The nonstructural carbohydrates (NSC), also known as the nonfibrous carbs, include all of the monosaccharides, disaccharides, and oligosaccharides, along with the polysaccharide starch. Grains by far contribute the most NSCs to a horse’s diet, although all plants contain some. Digestive enzymes in the foregut (small intestine) break NSCs down to their simplest form, which the intestinal wall then absorbs. The horse can use this absorbed glucose immediately for energy needs such as digestion, for fat synthesis when in excess (which can result in obesity over time), or as stored glycogen in the muscle and liver.

Why They’re Important

Horses need energy to perform two types of work: aerobic, which basically means working for long periods, such as in endurance riding, and anaerobic, which involves speed-type activities such as racing and cutting. They meet those requirements by metabolizing carbohydrates and fats, among other nutrients.  

They store most of their fat in adipose tissue and tuck a very small amount away in muscle as triglycerides. Although fat produces about twice as much energy as carbohydrates, the body cannot use it without the presence of oxygen—the aerobic work described. That leaves carbohydrates—in particular, sugar and starch stored as glycogen—as the source of immediately available energy, for anaerobic work, when the body can’t use fat.

Metabolically speaking, using glycogen is the quickest and most efficient way to fuel muscle contraction, and blood glucose is the quickest energy for all nonmuscular energy needs, such as respiration, nutrient digestion, and brain function. More importantly, the body doesn’t require oxygen to use glycogen for energy.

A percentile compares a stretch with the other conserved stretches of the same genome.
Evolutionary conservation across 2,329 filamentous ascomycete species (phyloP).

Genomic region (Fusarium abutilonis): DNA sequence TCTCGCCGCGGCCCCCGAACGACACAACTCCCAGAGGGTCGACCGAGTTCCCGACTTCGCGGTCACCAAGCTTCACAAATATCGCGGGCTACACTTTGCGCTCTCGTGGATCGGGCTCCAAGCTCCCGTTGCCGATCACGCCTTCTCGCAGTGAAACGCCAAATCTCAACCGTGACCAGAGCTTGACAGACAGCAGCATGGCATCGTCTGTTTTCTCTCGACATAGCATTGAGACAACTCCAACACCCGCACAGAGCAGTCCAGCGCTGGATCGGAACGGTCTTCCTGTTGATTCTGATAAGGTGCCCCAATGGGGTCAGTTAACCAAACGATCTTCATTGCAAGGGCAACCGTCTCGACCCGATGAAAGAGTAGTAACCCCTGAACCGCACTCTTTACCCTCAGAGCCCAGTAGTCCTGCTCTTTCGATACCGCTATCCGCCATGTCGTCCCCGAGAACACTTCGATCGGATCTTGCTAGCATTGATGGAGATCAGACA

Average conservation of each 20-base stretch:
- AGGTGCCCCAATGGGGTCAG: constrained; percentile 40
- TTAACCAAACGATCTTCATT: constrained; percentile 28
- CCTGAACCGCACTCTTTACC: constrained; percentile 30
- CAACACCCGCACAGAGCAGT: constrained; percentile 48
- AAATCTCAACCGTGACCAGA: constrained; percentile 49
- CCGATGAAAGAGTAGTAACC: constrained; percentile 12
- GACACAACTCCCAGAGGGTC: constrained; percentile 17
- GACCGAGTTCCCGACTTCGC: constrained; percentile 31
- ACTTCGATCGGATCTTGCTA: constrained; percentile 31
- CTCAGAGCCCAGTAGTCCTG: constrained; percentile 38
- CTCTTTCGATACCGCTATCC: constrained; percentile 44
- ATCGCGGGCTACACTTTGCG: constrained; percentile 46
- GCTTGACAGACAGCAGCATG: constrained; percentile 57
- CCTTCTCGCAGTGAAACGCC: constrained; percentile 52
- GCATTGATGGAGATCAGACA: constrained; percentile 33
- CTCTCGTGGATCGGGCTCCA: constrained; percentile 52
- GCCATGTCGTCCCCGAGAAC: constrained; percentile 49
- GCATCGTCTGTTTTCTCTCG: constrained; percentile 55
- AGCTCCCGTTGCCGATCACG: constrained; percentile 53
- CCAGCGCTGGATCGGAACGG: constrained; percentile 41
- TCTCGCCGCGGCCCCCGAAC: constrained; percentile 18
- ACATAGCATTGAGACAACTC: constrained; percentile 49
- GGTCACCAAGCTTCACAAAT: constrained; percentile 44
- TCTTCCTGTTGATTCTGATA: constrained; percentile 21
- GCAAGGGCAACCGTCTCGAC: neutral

Performance horses can’t meet their high energy requirements with forage alone; they also need to consume some carbohydrate-containing grains. As their exercise intensity increases, so does their bodies’ need for sugar and starch.  

“Horses exercising intensely are more dependent upon having a relatively available source of carbohydrates as an energy source since, when working anaerobically, energy demands are met through the utilization of carbohydrates,” says Brian Nielsen, PhD, professor of equine exercise physiology at Michigan State University.  

Sugar and starch are just as important after exercise in replenishing muscle glycogen, especially during events that take place over consecutive days. Research results have shown that muscle glycogen repletion occurs faster when a horse consumes hay and grain versus just hay after exercise.  

Where Can They Be Found?

Central to increasing or decreasing the sugar and starch in a horse’s diet is knowing what feedstuffs supply these carbs. Cereal grains contribute the most starch to equine rations. “Corn consists of approximately 70% starch, while oats consist of approximately 44% starch on a dry matter basis,” says Bridgett McIntosh, PhD, extension equine specialist at Virginia Tech.